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I don't know much Chinese but am looking up some basic words to see how it works. For example, the word 天地 translates in English to "world". However, the individual characters translate to this:

However, Google Translate also translates 天下 as "the world".

Another example of 2 becoming 1 concept is 种子, "seed":

  • 种: Species
  • 子: Child

That makes sense to translate it into one concept "seed" (unlike the "world" example). But I still don't see how you know when to group characters together into single concepts.

Finally, as one of my first sentences, I am looking at this: 第二道河名叫X, which Google Translate makes into "The second river is called X." The individual components are:

  • 第: First.
  • 二: Two.
  • 道: Road.
  • 河: River.
  • 名: name.
  • 叫: Call.
  • X: X.

First two road river name call x.

That doesn't make too much sense in direct translation.

The pinyin equivalent divided the Chinese characters into these chunks: 第二, 道, 河, 名叫, X, so those 2-character chunks translate to:

  • 第二: Second
  • 名叫: Name

Second road river Name X.

That makes a bit more sense.

What I would like to better understand is how you learn to group the characters into more complex concepts, and separate them from other concepts (as in 天地 world vs. 天 day and 地 ground). Since Chinese doesn't have spaces, it seems there must be some technique, or perhaps you have to learn the individual pairings/combinations of characters as single "words" or concepts in school at some point, provided with definitions like a dictionary.

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    If Google translate indeed converts "第" to "first", then it has severe problems. "第" is equivalent to English nth. 第二, naturally, is 2nd. – droooze Sep 22 '18 at 12:45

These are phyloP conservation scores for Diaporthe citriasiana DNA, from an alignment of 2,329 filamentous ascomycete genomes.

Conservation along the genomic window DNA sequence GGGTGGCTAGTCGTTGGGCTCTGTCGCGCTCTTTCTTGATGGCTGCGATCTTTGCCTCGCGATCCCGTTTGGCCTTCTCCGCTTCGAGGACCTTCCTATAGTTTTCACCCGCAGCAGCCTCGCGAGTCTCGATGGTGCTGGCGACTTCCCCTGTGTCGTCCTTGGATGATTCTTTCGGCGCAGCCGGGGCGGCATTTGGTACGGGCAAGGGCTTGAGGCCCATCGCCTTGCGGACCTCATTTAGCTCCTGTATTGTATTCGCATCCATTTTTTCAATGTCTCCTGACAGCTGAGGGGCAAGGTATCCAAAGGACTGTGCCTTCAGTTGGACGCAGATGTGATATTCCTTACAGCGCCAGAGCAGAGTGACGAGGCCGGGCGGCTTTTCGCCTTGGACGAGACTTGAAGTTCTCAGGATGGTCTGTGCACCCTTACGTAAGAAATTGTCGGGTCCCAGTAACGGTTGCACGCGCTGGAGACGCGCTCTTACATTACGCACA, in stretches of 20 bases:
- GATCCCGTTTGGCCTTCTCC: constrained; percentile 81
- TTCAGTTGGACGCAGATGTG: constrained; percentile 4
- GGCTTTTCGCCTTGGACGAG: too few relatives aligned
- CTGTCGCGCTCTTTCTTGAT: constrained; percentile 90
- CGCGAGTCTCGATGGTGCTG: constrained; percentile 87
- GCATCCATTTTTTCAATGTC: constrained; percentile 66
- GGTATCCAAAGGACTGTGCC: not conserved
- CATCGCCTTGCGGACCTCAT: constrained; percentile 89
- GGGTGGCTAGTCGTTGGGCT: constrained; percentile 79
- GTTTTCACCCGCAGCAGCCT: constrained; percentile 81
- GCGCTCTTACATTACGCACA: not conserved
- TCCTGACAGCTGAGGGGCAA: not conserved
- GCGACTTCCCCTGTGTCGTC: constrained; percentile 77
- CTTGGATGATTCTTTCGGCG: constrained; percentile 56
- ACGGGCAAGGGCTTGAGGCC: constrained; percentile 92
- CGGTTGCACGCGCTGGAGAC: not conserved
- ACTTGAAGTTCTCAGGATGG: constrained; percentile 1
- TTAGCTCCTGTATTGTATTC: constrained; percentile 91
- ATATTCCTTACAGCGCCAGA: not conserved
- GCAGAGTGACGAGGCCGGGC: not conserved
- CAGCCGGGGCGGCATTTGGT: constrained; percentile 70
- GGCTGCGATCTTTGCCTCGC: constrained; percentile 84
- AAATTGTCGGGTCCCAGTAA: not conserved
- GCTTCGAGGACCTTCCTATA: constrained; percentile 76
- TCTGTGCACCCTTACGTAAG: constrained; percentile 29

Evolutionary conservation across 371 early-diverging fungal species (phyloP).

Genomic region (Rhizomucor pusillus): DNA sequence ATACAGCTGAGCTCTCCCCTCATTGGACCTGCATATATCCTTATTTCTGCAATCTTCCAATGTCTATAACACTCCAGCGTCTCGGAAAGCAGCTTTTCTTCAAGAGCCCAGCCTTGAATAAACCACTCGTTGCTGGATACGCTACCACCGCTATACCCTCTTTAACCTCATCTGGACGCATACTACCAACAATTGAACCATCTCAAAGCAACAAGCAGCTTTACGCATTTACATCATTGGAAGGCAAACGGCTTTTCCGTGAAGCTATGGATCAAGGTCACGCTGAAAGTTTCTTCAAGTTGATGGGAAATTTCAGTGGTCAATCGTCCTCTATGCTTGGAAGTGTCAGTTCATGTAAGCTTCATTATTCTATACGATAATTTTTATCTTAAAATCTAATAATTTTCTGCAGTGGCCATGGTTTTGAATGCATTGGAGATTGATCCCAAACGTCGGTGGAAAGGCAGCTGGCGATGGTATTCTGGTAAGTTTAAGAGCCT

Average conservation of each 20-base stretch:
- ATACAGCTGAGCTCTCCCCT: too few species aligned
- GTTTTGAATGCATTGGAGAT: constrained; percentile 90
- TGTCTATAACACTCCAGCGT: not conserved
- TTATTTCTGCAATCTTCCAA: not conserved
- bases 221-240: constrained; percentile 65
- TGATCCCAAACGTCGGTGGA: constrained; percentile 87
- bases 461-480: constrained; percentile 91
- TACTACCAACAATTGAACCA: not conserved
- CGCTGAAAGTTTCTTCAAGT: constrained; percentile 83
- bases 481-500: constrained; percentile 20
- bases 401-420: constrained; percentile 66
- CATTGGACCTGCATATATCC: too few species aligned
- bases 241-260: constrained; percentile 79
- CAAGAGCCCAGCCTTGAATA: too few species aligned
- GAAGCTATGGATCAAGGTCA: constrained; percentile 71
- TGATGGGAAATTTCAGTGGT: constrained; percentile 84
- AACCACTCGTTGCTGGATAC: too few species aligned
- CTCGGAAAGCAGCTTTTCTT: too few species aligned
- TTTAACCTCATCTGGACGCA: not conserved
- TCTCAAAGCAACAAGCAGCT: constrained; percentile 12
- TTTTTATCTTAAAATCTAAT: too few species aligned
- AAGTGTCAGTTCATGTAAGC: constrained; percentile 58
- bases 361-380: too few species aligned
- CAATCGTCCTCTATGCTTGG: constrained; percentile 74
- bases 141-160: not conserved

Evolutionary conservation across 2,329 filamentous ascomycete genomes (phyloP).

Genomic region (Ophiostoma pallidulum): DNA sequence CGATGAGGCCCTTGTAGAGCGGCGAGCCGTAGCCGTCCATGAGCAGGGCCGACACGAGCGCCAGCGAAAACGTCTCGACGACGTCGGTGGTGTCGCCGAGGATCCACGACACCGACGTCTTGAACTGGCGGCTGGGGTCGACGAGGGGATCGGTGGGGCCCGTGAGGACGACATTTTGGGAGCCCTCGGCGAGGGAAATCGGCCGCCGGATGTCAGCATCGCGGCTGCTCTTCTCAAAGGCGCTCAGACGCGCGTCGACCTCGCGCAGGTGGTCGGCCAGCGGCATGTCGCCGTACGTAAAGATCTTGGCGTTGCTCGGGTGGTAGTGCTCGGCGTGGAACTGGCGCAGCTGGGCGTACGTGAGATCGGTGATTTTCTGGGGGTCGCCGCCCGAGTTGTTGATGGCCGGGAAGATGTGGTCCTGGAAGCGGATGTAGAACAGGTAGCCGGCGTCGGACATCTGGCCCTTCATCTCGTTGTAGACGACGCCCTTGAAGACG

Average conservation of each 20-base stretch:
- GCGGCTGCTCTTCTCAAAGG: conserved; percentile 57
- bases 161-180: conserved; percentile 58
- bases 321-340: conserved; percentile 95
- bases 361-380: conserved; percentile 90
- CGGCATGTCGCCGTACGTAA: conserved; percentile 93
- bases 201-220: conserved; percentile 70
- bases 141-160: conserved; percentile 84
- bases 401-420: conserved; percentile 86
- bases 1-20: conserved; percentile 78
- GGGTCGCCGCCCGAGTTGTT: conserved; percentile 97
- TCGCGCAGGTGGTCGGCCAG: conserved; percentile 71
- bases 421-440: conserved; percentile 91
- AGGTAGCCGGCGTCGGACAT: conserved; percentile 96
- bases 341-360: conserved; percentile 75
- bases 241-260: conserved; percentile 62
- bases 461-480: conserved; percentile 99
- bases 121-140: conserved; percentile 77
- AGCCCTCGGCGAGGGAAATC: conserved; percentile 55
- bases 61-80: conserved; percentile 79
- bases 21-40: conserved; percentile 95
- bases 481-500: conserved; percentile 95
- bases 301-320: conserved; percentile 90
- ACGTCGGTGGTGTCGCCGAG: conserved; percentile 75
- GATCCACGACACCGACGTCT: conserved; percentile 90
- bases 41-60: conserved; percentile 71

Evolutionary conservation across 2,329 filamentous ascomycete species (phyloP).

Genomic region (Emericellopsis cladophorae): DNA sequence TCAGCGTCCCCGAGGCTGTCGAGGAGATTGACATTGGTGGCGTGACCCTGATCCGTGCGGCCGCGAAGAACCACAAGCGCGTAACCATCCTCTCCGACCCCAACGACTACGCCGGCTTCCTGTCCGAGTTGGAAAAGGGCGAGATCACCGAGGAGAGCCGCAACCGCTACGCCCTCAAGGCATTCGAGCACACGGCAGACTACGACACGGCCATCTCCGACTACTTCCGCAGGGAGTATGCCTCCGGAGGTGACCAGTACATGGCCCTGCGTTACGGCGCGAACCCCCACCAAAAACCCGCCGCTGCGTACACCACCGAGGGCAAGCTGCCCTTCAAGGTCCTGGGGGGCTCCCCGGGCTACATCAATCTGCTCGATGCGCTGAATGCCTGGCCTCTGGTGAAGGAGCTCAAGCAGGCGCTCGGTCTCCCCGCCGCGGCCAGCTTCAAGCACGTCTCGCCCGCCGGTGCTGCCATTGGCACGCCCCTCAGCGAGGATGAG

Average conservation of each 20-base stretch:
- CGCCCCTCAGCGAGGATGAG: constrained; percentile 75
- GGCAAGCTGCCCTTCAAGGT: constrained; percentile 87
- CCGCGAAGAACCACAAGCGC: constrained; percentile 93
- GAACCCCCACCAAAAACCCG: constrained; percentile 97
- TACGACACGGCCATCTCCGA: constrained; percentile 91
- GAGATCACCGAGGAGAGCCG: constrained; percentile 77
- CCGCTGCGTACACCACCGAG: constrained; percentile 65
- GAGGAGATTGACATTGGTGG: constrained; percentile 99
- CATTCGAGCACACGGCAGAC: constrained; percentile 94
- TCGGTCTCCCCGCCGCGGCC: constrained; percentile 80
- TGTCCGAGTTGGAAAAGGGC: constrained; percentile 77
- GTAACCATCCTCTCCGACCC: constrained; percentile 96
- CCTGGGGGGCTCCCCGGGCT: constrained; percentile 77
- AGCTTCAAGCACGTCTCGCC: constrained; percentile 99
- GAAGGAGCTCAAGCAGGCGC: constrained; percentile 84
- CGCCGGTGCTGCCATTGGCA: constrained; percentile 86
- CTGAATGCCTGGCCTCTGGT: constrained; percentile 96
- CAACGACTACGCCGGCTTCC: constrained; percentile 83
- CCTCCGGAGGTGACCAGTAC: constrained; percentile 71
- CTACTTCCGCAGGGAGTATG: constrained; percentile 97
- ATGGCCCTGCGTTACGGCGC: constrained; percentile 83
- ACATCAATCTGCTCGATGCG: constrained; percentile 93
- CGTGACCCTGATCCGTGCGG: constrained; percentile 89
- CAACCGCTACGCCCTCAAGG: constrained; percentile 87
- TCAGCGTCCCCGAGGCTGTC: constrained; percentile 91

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    Try to read modern Chinese text by Characters is not a good idea for beginners, it's not how human languages work. – 炸鱼薯条德里克 Sep 22 '18 at 14:41
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    Don't use a single English word to get the meaning of a single Chinese character. 天 means not only day, but also sky, heaven... You have to analyze the multiple meanings in order to understand the logic behind each word formed by two or more characters. – Rodrigo Sep 22 '18 at 17:00
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    Use different dictionaries, for instance: hanziyuan.net, zhongwen.com (they have a really useful printed dictionary, I've bought one, suggest you do the same), zdic.net, perapera.org, pleco.com, among others. Try to memorize different meanings of each character. In your example, 种 doesn't mean only species, but ALSO seed, kind, type. 子 is a "noun suffix", meaning that 种子 is more probably a concrete noun (and not a "species child"). Seed, thus. – Rodrigo Sep 22 '18 at 20:38
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    The best mindset is to ignore individual meanings of characters of words in learning them. Typically, after you learn a word and the individual character meanings, there is some relation, but to reverse engineer that is impossible. – H Huang Apr 20 at 20:12
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Modern Chinese prefer words rather than characters. The former way you translate a Chinese sentence is probably more suitable for ancient Chinese (known as 文言文).

It is not a big problem for a native Chinese speaker to naturally divide those characters into words, however for beginners, it can be hard. But guess what, dividing Chinese characters into chunks is a well-known research direction remaining unsolved in natural language processing and machine translation.

So the answer to your question is: The more combinations you know, the more accurately you can divide. You can hover your cursor on the words in Google Translate, and Google will tell you its (guessed) division scheme.

  • So wondering if you just need to learn the words (character sequences) one by one and memorize them. – Lance Pollard Sep 22 '18 at 15:25
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    LOL, Chineses learn thousands of characters and memorize words more than that; English speakers learn thousands of words and memorize phrases more than that. – HQSun Sep 22 '18 at 15:29
  • @LancePollard IMO Memorizing is a good start for all language learning. – Kevin. Fang Sep 24 '18 at 6:04

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